Carroll County's serious water problems must be resolved before economic development and residential growth can continue to flourish in the region, the two incumbent commissioners' said recently.
Commissioners Julia Walsh Gouge and Dean L. Minnich focused on groundwater shortages and their impact on future growth during the board's State of the County address in Westminster Thursday.
Newly elected Commissioner Michael D. Zimmer went in another direction, discussing the need for road improvements to curb fatal car accidents in the region.
"What's going to happen if the towns cannot take the growth?" Gouge asked. "You're going to see farmland gobbled up, and we're not going to have these beautiful hills. That's something we need to avoid."
The commissioners encouraged the 250 members of the audience at Martin's Westminster banquet hall to voice their opinions as the county works to update and unveil a draft of its revised master plan this summer.
While the business people were less familiar with the comprehensive plan, called "Pathways," most agreed that they harbored strong opinions about how Carroll should grow.
For more than 30 years, the Carroll County Chamber of Commerce has hosted the annual address. The commissioners generally touch upon business themes, according to Richard Haddad, the chamber's president.
"It's almost like listening to the president giving the State of the Union address," Haddad said before the event. "You generally know what it's about. You're just listening to the specifics."
Gouge opened her speech with what she said was good news. The county has re-financed $24 million in bonds at a 3.78 percent interest rate, saving over $1 million in the process, she said.
"That's going to make it a little less expensive to operate government," Gouge said.
On the water shortages, Gouge drummed up support for the county's two planned reservoirs at Union Mills and Gillis Falls, explaining why groundwater is failing to recharge and why new state requirements have cut in half the amount the county and its municipalities can draw from its wells.
During the drought of 2002, Carroll's leaders and residents demanded that the state Department of the Environment prevent such situations in the future, Gouge said.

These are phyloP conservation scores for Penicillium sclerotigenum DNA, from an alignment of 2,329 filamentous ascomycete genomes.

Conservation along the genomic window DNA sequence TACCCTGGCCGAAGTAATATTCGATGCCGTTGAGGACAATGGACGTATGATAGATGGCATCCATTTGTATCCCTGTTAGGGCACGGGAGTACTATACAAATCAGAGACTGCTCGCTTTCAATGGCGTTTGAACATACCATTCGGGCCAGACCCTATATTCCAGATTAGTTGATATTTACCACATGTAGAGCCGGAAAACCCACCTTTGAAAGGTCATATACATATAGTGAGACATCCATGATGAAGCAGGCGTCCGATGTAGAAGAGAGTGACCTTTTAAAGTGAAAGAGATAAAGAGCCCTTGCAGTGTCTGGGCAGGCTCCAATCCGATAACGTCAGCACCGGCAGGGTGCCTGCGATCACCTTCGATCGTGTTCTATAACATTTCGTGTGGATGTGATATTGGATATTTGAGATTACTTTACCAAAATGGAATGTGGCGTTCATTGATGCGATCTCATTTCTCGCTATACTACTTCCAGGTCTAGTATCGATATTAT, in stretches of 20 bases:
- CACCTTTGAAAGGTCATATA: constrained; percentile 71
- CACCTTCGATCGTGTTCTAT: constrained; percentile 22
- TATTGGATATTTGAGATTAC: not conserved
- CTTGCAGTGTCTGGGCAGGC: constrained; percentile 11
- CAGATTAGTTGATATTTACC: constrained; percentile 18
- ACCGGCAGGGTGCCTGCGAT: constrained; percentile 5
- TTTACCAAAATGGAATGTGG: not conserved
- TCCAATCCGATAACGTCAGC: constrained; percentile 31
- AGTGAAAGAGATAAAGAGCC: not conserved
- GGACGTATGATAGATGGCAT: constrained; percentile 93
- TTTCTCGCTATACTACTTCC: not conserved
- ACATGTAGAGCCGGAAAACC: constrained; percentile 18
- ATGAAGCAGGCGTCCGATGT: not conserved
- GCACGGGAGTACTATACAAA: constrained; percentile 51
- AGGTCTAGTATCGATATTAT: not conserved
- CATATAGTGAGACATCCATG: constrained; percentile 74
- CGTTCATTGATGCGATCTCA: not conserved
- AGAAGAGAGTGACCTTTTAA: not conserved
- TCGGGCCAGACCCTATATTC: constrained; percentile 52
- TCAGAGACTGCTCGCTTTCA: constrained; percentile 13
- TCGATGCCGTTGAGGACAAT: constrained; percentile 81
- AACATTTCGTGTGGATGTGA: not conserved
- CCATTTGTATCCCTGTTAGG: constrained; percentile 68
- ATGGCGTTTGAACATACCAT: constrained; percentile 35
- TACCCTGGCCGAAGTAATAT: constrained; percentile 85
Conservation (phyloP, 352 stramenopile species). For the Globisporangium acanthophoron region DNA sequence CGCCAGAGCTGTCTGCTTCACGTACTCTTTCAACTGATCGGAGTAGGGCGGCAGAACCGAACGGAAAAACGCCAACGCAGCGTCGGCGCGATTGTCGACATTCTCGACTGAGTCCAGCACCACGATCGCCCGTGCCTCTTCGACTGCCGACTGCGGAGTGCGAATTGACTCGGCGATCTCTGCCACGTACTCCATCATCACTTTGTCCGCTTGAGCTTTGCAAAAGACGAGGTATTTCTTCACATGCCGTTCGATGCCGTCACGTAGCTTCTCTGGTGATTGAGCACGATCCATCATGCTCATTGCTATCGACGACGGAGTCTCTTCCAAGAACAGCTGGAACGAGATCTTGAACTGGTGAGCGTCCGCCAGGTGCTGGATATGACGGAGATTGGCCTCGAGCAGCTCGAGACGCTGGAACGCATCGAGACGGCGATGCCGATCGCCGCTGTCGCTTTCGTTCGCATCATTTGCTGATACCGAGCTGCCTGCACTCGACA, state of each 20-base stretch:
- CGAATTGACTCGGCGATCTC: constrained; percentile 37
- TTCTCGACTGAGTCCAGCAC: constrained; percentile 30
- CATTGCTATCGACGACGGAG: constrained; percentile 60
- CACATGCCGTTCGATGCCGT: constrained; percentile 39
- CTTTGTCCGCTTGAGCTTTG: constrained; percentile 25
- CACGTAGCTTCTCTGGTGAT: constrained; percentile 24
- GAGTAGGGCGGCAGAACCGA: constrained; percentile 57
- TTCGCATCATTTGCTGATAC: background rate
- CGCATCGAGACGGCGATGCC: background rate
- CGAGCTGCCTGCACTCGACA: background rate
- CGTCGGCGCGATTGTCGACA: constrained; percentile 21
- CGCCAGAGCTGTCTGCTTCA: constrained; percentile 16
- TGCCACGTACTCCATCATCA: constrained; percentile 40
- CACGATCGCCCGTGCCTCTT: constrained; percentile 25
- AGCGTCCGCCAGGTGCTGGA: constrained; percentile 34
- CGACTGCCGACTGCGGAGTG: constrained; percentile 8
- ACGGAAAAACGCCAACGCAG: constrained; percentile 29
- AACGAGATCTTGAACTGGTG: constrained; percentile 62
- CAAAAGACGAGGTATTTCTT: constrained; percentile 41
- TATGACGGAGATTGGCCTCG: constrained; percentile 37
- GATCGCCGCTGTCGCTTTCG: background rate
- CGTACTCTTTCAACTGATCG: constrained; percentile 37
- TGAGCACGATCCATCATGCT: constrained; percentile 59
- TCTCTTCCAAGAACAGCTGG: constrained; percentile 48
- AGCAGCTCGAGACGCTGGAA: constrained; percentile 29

"Well, they did something about it," Gouge told the audience, referring to the state's new mandate that water systems must meet demand based on the worst drought on record in 100 years.
And even if reservoir efforts start today, it will be "10 years before we're able to pull water out as a resource," Gouge said.
In light of these water woes, Gouge and Minnich affirmed their record in slowing growth. The county approved 1,054 building permits in 2002, and just 430 last year, Gouge said.
Having more local industry in Carroll will ease some of the current problems, such as commuter traffic, Minnich said.
He said, with some regret, that what was once a farming community with eight small towns has transformed into "a commuter bedroom county." Zimmer struck a different chord with his emphasis on highway safety.
He drew on a recent state police and highway administration presentation showing there were slightly more traffic fatalities than murders in Maryland in 2005.
"We worry a lot about violent crime," Zimmer said. "Do we, as a society, think about things that cause just as much impact in our highway safety, in our accidents?"
Zimmer thanked his supporters for putting him in office. The opponents that Zimmer defeated in a heated commissioner race - incumbent Perry L. Jones Jr. in the Republican primary and Democrat Dennis E. Beard in the general election - both attended the address.
After the three commissioners spoke, organizers encouraged questions from the audience, although none were asked.
Following the address, the county commissioners met separately with business and nonprofit directors enrolled in the chamber's 10-month Leadership Carroll program.
The day's topic, local government, also included sessions with Mount Airy Mayor Frank Johnson and county budget director Ted Zaleski. Lorraine Fulton, the assistant superintendent of instruction for Carroll public schools, and county parks director Jeff Degitz are among those in this year's leadership program.
"This is the most valuable experience I could have," said Fulton, who used the chance to network.